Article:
New Rochelle Gets its Goats

Written By: Robert Cox

NEW ROCHELLE, NY (May 22, 2024) — The Ward Acres Conservancy in partnership with the City of New Rochelle Department of Parks and Recreation has employed a unique method in its efforts to remove unwanted and invasive plant growth in Ward Acres Park. For approximately 5 days beginning May 20, 2024, a herd of 30 goats will be deployed to eat this vegetation and “recycle” it.

This innovative initiative is funded by Friends of New Rochelle Parks—Westchester Parks Foundation. Goats may be observed up close from many locations in the Park, but from behind a fence. The goats will be located along Broadfield Road across from William B. Ward Elementary School north from the entrance to the dog park. (No petting is allowed). Students from Ward Elementary School visited the goats on Tuesday, May 21.

The goats’ vendor- Fat and Sassy Goats from Rhinebeck, NY, owned and operated by Jenn Balch- is full-service goat grazing services company dedicated to restoring land to a better ecological balance. They will bring the goats to a temporarily fenced area of the park where they will stay for the duration of the service. The fencing is solar powered, child and pet friendly, and is designed to contain the goats and keep them separated from dogs and people, and safe from predators. The vendor will manage all aspects of the goats’ health and well-being.

Goats are the “Swiss army knife” of nature: they eat undesirable vegetation, ferment it into nitrogen-rich manure pellets and aerate the soil with their hooves. This process helps transition land to better long-term health. Many other communities have used goats as a solution to vegetation management. The town of Bedford and Harvey Schools used goats to manage an infestation of invasive vines on their property in August 2022 and October 2023 to great success. Before the goats arrived, massive mounds of porcelain berry had overrun much of the Harvey School property along Route 22. The goats continued to eat away at the highly invasive, woody, climbing vines that outcompete native plants and pollinators and choke the life from trees.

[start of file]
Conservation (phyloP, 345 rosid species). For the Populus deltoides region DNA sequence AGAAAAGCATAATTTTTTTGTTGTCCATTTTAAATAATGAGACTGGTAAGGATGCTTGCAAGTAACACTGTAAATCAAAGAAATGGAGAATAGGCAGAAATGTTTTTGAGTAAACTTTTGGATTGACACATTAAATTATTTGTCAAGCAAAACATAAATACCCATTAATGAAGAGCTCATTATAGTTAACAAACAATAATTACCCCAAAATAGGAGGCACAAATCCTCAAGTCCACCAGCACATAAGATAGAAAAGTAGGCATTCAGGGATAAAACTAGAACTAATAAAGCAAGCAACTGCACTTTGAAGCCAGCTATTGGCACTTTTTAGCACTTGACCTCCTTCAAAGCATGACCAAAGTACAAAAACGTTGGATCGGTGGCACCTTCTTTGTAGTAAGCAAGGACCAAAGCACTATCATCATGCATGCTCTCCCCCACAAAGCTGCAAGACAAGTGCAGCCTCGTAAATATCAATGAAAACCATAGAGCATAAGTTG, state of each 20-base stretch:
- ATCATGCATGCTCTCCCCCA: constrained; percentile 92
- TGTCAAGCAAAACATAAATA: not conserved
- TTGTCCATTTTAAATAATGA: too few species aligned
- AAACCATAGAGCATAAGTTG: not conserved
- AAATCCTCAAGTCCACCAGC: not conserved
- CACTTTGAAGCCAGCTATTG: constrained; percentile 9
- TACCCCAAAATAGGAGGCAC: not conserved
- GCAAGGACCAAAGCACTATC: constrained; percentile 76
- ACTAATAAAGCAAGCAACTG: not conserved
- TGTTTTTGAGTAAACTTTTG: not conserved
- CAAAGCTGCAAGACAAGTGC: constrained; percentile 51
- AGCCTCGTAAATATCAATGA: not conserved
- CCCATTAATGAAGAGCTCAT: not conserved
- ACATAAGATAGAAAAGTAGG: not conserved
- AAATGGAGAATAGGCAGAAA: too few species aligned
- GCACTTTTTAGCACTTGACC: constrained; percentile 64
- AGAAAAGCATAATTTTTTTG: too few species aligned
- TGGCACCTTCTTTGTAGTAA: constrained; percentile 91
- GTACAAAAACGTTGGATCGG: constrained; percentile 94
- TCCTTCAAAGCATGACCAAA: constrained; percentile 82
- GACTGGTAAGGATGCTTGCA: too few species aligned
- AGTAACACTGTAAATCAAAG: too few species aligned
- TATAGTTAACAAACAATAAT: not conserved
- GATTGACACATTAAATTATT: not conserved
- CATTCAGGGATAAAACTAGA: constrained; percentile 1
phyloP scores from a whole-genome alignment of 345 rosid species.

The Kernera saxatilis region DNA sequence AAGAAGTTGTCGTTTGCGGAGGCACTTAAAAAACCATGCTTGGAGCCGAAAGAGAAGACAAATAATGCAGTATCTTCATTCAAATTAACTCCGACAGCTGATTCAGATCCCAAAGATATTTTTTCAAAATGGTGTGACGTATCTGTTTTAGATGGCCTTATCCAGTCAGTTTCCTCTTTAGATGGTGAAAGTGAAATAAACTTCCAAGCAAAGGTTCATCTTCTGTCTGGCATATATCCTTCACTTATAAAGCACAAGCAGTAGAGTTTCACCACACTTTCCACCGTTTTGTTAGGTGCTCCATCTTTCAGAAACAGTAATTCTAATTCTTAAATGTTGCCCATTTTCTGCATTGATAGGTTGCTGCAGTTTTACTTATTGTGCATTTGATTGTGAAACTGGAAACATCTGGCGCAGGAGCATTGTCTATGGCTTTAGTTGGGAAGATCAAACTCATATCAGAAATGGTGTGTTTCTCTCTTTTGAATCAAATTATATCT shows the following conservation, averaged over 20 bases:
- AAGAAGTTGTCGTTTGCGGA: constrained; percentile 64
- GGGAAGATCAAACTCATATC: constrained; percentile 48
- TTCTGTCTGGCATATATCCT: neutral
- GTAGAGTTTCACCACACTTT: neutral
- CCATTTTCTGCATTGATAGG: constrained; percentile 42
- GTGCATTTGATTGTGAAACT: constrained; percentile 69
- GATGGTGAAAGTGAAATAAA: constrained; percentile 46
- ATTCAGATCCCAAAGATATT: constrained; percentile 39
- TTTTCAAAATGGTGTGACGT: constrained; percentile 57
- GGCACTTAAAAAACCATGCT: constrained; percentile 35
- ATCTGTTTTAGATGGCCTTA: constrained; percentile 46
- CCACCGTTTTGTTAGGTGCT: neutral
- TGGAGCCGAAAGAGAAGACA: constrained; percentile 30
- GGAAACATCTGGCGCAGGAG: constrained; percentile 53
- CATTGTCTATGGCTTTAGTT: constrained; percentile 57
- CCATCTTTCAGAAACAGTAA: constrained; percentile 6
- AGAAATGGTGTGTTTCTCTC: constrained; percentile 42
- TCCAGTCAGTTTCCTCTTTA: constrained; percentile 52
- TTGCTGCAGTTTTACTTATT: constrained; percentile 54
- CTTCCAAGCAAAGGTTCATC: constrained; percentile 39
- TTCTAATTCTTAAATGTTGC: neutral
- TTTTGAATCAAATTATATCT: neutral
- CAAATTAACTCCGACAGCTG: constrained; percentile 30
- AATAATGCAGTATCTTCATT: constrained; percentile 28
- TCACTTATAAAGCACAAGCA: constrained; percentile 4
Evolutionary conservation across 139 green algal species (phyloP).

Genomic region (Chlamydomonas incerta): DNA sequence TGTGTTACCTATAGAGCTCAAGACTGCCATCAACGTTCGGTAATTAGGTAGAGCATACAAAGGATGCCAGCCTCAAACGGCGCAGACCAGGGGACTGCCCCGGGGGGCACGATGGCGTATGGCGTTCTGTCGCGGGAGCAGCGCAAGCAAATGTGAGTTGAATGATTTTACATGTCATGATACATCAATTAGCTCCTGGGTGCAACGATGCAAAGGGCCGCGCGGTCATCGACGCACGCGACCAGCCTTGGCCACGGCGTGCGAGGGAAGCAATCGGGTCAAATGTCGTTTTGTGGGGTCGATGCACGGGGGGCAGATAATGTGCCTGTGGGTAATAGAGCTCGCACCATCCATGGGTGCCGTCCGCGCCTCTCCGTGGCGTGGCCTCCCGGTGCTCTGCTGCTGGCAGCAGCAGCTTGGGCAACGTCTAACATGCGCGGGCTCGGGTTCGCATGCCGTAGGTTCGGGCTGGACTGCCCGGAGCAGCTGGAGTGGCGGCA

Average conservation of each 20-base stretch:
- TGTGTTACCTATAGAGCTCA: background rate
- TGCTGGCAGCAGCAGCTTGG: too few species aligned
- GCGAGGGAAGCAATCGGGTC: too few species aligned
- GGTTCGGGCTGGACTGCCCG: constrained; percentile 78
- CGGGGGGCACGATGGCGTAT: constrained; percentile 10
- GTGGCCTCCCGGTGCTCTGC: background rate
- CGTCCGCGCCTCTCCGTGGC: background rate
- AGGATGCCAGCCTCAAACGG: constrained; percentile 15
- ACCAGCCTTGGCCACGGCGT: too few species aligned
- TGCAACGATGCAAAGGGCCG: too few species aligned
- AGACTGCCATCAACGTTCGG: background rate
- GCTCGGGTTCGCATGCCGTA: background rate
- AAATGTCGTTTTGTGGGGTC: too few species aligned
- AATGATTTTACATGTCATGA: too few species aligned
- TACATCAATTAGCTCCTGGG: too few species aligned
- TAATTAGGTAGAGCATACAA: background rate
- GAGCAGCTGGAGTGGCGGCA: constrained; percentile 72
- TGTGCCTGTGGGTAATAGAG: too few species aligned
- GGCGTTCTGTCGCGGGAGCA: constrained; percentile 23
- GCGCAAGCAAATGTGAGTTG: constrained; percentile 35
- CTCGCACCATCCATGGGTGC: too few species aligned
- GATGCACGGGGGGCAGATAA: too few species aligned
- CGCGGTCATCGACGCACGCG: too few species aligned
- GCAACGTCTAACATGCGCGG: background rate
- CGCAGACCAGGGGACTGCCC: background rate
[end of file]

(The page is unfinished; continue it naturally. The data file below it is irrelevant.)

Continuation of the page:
Sara Kaye, City Council Member, New Rochelle said: “I want to thank the Ward Acres Conservancy and Friends of New Rochelle Parks for bringing this project to fruition. This is a great example of the City of New Rochelle embracing eco-friendly solutions that bring so many other benefits. Goats are a preferable, natural alternative to using herbicides which could compromise groundwater health. By removing invasive plants and revitalizing the soil, the flock is providing a tremendous service to our park as well as a fun opportunity for families to visit Ward Acres and see the goats in action.”

Steve Cadenhead, Ward Acres Conservancy President said: “We’re trying all sorts of environmentally friendly approaches to invasive plant management within the Park, and we’re hoping this “biting-edge” experiment will be a resounding success and that we can bring them back to the Park. For me, they’re also a lot more fun to watch than a team of landscapers.”

Vincent Parise, Commissioner of the New Rochelle Department of Parks & Recreation said: “When Ward Acres Conservancy Board brought this idea to us, we immediately recognized it as a fun way to demonstrate an environmentally responsible way to solve a big problem in the park. We see it as a teachable moment for all New Rochelle residents and an opportunity to possibly visit a park you’ve never been to with your friends and family.”

Why Goats?

  • Though goats don’t eat everything, they naturally prefer “pest” plants which threaten our woodlands.
  • Goat digestion naturally ferments the seeds they ingest, making them unviable for regeneration.
  • Goats defoliate the invasive plants, effectively removing their “solar panels” and depriving them of the energy they need to grow.
  • A solar-powered fence keeps them safe from predators.